By Sarah Hubert
Why is it so important to use People-First Language? If you read our article on the 10 Things You Can Do to Help Prison Reform, you know that it’s important to put the individual above their criminal history or incarceration status.
Everyone is so much more than their actions. Returning citizens face a wide variety of difficulties, including discrimination based on their ex-offender status. It’s important that as advocates we use language that prioritizes human beings. One of the easiest ways to do this is to use people-first language.
Examples of People-First Language
|Use This||Not That|
If it’s not relevant to what you are talking about, don’t bring up their incarceration status at all! Here at FPEP, we talk about our students all of the time without using language to indicate that they are incarcerated unless it’s absolutely necessary to the conversation. If you’re talking about the firefighters in California, you can just call them firefighters. If you are talking about someone you know who has a criminal history, try to put who they are and what they do in life above anything that may have occurred in their past.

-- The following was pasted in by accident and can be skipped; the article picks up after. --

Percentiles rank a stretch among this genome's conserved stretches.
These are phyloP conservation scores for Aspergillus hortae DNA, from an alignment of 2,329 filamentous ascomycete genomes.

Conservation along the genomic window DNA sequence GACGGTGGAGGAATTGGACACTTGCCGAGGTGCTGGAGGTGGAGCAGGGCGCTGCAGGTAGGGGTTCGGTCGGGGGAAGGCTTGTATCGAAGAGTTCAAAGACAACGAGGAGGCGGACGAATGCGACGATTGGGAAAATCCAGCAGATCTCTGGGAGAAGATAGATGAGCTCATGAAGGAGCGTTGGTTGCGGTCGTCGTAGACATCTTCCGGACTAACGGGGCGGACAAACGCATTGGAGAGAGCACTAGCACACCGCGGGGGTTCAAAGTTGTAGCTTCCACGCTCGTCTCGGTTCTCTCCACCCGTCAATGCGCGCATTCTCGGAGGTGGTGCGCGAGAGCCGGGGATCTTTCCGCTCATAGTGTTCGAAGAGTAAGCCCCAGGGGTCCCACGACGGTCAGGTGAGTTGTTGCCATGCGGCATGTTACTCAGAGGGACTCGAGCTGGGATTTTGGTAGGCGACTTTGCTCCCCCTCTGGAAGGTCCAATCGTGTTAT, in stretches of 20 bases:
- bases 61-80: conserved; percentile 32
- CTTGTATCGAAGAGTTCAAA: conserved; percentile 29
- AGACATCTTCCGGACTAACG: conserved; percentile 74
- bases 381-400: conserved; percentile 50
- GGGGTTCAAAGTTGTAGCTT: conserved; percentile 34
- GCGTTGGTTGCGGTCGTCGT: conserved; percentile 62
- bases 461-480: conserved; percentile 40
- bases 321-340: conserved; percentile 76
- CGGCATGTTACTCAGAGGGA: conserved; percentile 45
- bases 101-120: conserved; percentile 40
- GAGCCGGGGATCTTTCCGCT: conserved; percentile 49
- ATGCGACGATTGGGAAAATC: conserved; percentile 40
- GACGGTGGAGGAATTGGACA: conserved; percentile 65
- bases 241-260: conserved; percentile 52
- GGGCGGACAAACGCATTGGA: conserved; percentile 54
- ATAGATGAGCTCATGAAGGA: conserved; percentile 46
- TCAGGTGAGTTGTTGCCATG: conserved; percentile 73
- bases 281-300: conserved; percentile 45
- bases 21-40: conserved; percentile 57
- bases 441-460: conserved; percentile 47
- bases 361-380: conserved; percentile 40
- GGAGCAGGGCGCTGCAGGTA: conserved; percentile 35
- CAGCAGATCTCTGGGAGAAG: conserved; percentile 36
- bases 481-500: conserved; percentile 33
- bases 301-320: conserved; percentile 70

Additionally, it is important that we gently correct people in our lives when they misuse this language. It’s not acceptable to use racial slurs, ableist language, or sexist speech in our lives, so we should not permit the use of outdated language in regards to ex-offenders.
Some people prefer to use terms like “inmate” and “convict” to describe themselves. This is similar to other historically oppressed groups that have chosen to reclaim slurs against their identities. However, unless you belong to the group, or someone has expressly told you they prefer these terms, it is not appropriate to use this language.
If someone you know insists on one term over another, respect their preference. The criminal justice system disenfranchises people in a methodical way, so it is important to give the power back to the people as much as possible.